Yet, the collective warrior spirit of our industry motivates me to press on, as I watch restaurants (many of our clients) turn on a dime. Beloved favorites like Gott’s Roadside have transitioned completely to online/pick-up and others like Lazy Bear  have completely changed their models –check out their Camp Commissary!  Some have pivoted their business models with thoughtful marketing tactics to address the new environment. At TCHO Chocolates, a growth in website sales led to an updated digital ad strategy to help chocolate lovers who are sheltering in place make more purchases from home. (As we write this I am nibbling on a delicious almond and sea salt dark chocolate bar – dark chocolate is healthy right?) Myriad Gastropub like so many others is supporting its team with a GoFundMe campaign and selling digital gift cards. Perbacco recently launched Perbacco Alimentari + Enoteca: an online grocery store that will serve prepared ready-to-eat meals along with a wonderful curated assortment of products and wine, while Palette is offering meals for home in the most creative artful delivery presentations that bring its brand to life. A neighborhood gem like the Park Cafe Group is offering online orders (with no fees!) of its heart-healthy foods available curbside at each of its four locations. And then there’s One Market who is offering curbside pickup and delivery of their amazing deals (50% off select bottles of wine!) through their Raid the Cellar online wine store.  I could go on and on – as these stories of determination and inspiration are happening worldwide as our beloved industry fights to hold on.

 

Love Is A Battlefield

 

Our unwavering support for one another and the communities we live in continues. This industry, while down, is truly working to support each other and everyone in it, and it is incredible what is being accomplished. The team at Quince and Cotogna (Verjus too) have created a restaurant relief fund: Feed the Future, a not-for-profit charitable foundation aimed at helping their employees and local farming communities in the supply chain impacted by the COVID-19 pandemic. They are raising funds with an amazing online auction. Oakland’s alaMar Kitchen & Bar is offering free meals for displaced restaurant workers in conjunction with Chef Ed Lee’s Restaurant Workers Relief Program. And my hero, Chef José Andrés’ World Central Kitchen and Frontline Foods has garnered incredible support from restaurants worldwide (and Oprah –another hero for another story) are feeding the hospital teams that are working tirelessly (and putting their own lives at risk) to get this &%$*# virus under control. I am sure like me you have cried many times since this all started but gestures like these do indeed lift me up.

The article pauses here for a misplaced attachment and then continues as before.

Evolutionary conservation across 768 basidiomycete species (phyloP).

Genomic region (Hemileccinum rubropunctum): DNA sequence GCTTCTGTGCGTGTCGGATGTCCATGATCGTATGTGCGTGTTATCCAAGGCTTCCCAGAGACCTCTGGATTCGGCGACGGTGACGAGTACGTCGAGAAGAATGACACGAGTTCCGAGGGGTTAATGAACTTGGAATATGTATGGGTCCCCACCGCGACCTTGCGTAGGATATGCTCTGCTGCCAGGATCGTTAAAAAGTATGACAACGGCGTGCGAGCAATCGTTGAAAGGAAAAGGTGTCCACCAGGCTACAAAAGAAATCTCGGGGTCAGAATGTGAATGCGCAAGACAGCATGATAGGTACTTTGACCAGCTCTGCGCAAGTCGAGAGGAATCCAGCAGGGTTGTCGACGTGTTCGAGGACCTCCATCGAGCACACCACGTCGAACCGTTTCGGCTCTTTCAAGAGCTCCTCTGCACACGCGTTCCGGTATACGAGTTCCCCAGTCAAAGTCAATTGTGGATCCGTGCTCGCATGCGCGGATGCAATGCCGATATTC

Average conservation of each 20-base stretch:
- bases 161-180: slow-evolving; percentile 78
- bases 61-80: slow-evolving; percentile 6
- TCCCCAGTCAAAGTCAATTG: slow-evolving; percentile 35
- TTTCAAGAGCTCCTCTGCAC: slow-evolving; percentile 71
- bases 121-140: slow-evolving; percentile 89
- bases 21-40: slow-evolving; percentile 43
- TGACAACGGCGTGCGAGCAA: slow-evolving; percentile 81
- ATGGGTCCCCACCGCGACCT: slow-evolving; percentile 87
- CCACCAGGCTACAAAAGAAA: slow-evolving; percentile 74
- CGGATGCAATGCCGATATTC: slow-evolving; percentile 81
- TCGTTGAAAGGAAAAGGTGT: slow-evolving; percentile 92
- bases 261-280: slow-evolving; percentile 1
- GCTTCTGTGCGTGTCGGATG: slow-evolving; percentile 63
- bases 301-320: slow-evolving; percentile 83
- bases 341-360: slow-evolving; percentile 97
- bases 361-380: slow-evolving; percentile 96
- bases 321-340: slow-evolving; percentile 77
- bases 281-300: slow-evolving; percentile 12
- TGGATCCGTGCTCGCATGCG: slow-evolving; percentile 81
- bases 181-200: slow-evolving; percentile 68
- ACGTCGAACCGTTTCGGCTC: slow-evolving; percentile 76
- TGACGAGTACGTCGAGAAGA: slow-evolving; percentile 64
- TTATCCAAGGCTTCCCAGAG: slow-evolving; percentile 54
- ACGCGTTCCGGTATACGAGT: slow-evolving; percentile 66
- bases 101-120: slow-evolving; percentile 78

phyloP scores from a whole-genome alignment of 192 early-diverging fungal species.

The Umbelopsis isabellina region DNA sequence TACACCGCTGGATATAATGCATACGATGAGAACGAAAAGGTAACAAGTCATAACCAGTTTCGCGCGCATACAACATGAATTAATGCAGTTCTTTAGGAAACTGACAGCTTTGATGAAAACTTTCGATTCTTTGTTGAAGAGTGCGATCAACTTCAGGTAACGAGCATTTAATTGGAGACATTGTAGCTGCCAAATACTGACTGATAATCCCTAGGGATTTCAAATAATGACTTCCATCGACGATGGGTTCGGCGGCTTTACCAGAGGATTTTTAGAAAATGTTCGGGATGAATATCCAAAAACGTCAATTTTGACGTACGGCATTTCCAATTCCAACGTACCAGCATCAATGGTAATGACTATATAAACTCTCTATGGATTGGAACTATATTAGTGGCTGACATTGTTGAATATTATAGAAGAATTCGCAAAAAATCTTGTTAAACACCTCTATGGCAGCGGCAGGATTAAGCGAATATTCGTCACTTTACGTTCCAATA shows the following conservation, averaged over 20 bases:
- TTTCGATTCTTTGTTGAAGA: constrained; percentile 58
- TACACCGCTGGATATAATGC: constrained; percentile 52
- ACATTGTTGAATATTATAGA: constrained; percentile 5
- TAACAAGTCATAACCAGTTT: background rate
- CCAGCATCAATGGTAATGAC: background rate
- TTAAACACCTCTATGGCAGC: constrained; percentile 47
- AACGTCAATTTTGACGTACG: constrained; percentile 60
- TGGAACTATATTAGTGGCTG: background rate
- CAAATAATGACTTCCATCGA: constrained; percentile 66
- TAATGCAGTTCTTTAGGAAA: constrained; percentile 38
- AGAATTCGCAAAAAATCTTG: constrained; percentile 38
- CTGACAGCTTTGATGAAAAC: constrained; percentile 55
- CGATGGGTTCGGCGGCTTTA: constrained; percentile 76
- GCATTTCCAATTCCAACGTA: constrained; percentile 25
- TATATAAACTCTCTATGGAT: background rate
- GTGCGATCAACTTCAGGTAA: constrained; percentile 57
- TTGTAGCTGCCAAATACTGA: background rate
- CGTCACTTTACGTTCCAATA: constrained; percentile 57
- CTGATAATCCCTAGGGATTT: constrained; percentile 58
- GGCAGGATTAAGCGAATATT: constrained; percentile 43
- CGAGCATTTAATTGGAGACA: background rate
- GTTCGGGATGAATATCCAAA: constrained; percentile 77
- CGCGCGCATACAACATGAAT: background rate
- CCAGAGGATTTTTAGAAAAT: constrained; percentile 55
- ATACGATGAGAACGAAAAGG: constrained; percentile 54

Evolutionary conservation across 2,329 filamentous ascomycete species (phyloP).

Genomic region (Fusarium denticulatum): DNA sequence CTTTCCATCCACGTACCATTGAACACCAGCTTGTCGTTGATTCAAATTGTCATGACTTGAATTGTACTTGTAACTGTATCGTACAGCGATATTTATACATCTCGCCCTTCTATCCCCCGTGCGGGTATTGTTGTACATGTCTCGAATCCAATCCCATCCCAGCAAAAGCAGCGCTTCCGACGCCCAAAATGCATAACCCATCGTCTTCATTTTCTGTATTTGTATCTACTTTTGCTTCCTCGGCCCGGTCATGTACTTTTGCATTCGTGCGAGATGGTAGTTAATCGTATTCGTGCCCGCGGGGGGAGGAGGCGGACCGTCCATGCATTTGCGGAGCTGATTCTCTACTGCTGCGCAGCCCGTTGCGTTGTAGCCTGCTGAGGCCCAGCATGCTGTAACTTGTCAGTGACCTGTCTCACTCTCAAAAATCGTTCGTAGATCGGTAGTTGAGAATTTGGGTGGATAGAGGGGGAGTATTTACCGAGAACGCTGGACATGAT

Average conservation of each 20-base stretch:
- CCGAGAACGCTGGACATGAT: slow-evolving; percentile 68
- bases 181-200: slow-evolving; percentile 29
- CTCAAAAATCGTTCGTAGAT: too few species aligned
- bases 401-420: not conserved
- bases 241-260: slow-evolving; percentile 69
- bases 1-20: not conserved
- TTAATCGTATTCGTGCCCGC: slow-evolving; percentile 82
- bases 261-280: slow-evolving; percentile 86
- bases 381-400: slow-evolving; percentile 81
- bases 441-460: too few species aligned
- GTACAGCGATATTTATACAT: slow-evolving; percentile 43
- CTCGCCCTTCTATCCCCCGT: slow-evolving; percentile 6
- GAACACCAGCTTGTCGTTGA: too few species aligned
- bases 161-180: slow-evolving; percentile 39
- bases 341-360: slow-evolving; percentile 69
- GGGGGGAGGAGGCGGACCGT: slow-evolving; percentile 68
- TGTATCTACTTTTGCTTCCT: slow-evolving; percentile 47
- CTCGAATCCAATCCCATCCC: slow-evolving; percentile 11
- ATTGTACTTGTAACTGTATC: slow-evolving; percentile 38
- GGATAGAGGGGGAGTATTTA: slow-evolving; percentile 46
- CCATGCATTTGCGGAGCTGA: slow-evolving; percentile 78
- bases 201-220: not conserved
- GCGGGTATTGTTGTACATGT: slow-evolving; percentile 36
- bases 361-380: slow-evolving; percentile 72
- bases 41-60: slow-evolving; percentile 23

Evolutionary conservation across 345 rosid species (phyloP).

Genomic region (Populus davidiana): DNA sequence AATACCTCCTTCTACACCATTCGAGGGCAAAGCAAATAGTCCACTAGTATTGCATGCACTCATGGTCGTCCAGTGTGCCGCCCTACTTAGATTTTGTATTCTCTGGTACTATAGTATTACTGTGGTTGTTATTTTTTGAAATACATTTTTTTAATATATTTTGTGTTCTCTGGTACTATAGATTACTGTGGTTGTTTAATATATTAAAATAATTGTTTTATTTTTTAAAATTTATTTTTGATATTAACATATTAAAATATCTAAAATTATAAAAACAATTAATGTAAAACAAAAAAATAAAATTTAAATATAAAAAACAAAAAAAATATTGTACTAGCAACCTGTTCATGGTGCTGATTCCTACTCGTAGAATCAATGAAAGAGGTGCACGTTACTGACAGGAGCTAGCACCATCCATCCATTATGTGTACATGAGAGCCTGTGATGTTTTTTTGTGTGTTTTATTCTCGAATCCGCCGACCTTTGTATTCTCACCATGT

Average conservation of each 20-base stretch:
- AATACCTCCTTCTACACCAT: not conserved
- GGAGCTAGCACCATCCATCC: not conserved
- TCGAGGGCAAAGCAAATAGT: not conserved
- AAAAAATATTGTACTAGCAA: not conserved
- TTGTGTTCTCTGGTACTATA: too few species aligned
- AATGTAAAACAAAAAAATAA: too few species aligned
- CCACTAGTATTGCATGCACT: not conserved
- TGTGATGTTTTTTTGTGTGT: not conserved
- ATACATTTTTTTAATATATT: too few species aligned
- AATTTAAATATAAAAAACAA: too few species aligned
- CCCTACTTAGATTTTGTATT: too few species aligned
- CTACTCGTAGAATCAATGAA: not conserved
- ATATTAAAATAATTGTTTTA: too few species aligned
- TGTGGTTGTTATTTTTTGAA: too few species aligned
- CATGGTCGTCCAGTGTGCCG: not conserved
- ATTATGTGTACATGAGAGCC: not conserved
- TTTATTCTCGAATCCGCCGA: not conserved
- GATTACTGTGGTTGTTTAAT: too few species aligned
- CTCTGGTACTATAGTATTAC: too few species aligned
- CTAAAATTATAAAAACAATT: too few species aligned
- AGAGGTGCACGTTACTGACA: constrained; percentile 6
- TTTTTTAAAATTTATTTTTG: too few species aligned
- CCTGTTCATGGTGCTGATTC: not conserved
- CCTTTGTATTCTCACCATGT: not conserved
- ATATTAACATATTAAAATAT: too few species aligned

They say a crisis can lead to creativity – so as we turn to planning, we face new learning lessons about social distancing, delivery, takeout, touchless everything and so much more. We look (and hope) to be getting people back into our hotels and dining rooms. We are reminded that the culture of timing and the deep need for connection must be a balanced effort. In order to give hotels and restaurants the opportunity to survive, our industry (the industry I know you all love) is seeking answers. Constant lobbying, discussions about relief, recovery and re-emergence, developing reopening strategies, and creating innovative marketing plans are now part of our daily lives.

 

When I am down, these stories from the battlefield and the passion behind them motivates me to put on my own boxing gloves, after my mask of course (and no eye rolling about the boxing reference) and join the fighting spirit that is this industry. We will win this battle as long as we remember that we must go the distance in the ring. 

 

If you want to set up a time to chat, I’ve pivoted to learn the beauty of Zoom, and would really like to see your eyes (and your smiles)! Let’s look ahead to the future and believe that somehow, we will get past this if we at least try to look on the brightest side of a currently uncertain reality. Hang in there. Don’t give up!  Use your eyes in new ways to see clearly ahead, and who you are and may become from all of this. Never forget that the future is still very bright indeed. We just need to make it up and over the hill to the other side. I plan to be there waiting for you with open arms and a huge smile.

 

With love, respect and gratitude,

 

Andrew

Thinking about offering take-out or delivery for the first time? Here’s some advice from Chef Sergio Monleon of Berkeley’s La Marcha Tapas Bar

Over the past month, countless restaurants have had to pivot their business models from dine-in only to offering exclusively takeout or delivery. It’s not a simple process, but there are tools that can help make it easier. We are inspired by the incredible job Chef Sergio Monleon of La Marcha Tapas Bar in Berkeley has done to ensure his restaurant survives past the pandemic, and wanted to share his hard-won tips and tricks with you.

 

 

After a lot of research, hustle and implementation this is what I did for La Marcha and these are my recommendations for all restaurant owners. I had none of these systems in place before March, and if anyone needs help getting in contact with the right people let me know. I highly recommend getting ready for this style of dining, who knows how long we’ll be like this.